That dream ended, but death and Dickerson still do not get along. He worries about people trying to kill him. He keeps a gun by his bed and two slightly underfed rottweilers in his house. He worries about the day when the woman he calls his mom—she's actually his great-aunt Viola—will die, even though she's in the cream of health at 85. "I know I'll be depressed when it happens," says Dickerson. "I don't know what kind of person I'll be then."
He worries about getting hurt. He spends a couple of hours before every game steeling himself for the first hit. "For the first few plays, there's a lot of fear," he says. When he was with the Rams, he refused to run certain pass patterns because he thought they were splints waiting to happen. With the Colts, he won't run shovel-pass plays because it means he must have his head turned while running amid 280-pound linemen who are not hoping he has a nice day. "Nuh-uh," says Dickerson. "Not for me."
He worries so much that he gets headaches, which is one reason he's looking forward to turning in his washroom key. Viola is looking forward to it too. "Don't you think you've made enough money?" she asks him. "I don't want to see you a cripple."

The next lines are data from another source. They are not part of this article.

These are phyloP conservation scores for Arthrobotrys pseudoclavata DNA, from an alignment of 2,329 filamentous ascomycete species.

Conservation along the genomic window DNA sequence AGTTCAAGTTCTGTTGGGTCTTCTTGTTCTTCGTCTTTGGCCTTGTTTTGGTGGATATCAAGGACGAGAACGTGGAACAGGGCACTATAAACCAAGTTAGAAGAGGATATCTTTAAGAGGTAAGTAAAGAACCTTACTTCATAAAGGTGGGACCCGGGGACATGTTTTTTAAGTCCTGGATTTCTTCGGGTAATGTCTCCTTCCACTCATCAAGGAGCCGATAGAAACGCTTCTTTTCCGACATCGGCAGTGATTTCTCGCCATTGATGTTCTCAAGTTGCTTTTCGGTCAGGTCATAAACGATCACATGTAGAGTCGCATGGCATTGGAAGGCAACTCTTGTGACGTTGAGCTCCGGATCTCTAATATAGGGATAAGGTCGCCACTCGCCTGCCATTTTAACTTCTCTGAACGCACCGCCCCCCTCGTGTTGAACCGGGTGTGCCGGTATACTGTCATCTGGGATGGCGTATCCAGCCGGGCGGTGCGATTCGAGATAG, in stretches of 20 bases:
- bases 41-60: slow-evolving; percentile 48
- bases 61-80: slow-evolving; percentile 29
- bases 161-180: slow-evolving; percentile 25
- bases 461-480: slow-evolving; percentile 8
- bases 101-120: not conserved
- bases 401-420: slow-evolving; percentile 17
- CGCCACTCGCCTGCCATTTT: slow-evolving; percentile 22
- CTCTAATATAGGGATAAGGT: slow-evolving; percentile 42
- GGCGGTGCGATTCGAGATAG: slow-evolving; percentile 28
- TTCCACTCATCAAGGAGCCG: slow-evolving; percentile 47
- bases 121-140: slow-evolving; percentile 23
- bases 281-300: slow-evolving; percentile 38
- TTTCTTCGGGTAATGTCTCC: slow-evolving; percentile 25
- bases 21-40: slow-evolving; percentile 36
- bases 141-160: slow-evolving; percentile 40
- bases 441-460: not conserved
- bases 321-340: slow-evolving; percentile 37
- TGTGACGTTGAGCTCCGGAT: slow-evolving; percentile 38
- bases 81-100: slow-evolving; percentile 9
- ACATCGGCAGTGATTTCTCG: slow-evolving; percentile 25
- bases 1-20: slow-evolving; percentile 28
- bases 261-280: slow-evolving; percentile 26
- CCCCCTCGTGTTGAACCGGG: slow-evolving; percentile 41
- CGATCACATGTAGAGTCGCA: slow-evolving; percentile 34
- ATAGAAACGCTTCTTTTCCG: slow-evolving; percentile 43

Maybe it's the insomnia or the loss, but Dick is starting to see her point. "People think it should be an honor to run in the NFL," he says. "Hell, it's no honor. It's an honor to be alive. To have two legs that work, two eyes that work."
In fact, the only honor Dickerson wants from playing in the NFL is a paid-off home. He has $500,000 to go on the Malibu house. "If I get it paid off, oh, my days playing football will be over. I'm serious."
Excuse us, but what about Payton's record? What about the Super Bowl? What about your place in history? "I already have a place in history," he says. "The Payton record is no big deal to me. There's more to life than getting 16,000 yards. Viola doesn't care about the record. She'd love me if I mopped floors. I used to really worry that I might never make the Super Bowl. Now I don't. If I don't get to one, I don't get to one."
The weird thing is, he looks as if he means it.
SEE DICK KILL
Sixteen hours after the Denver game. Two days off in Los Angeles. Time to blow somebody away. Dickerson has got a Gary Cooper look on his face. There's a loaded six-gun in his holster and a quiver in his trigger finger. In a fly's sneeze, he whips out the pistol with his right hand, fans the hammer with his left and blows a hole the size of Hoss Cartwright's hat in his agent and housemate, Daryl Henry.
Henry is unfazed. He continues to talk on the phone, despite the ringing in his ears. The mock six-gun was a gift from a Hollywood stunt man. Dickerson has two, so he and whoever wants to play Liberty Valance can duel all they want. Dick doesn't like to lose at Gunsmoke or anything else. His nostrils flare anytime he loses at anything.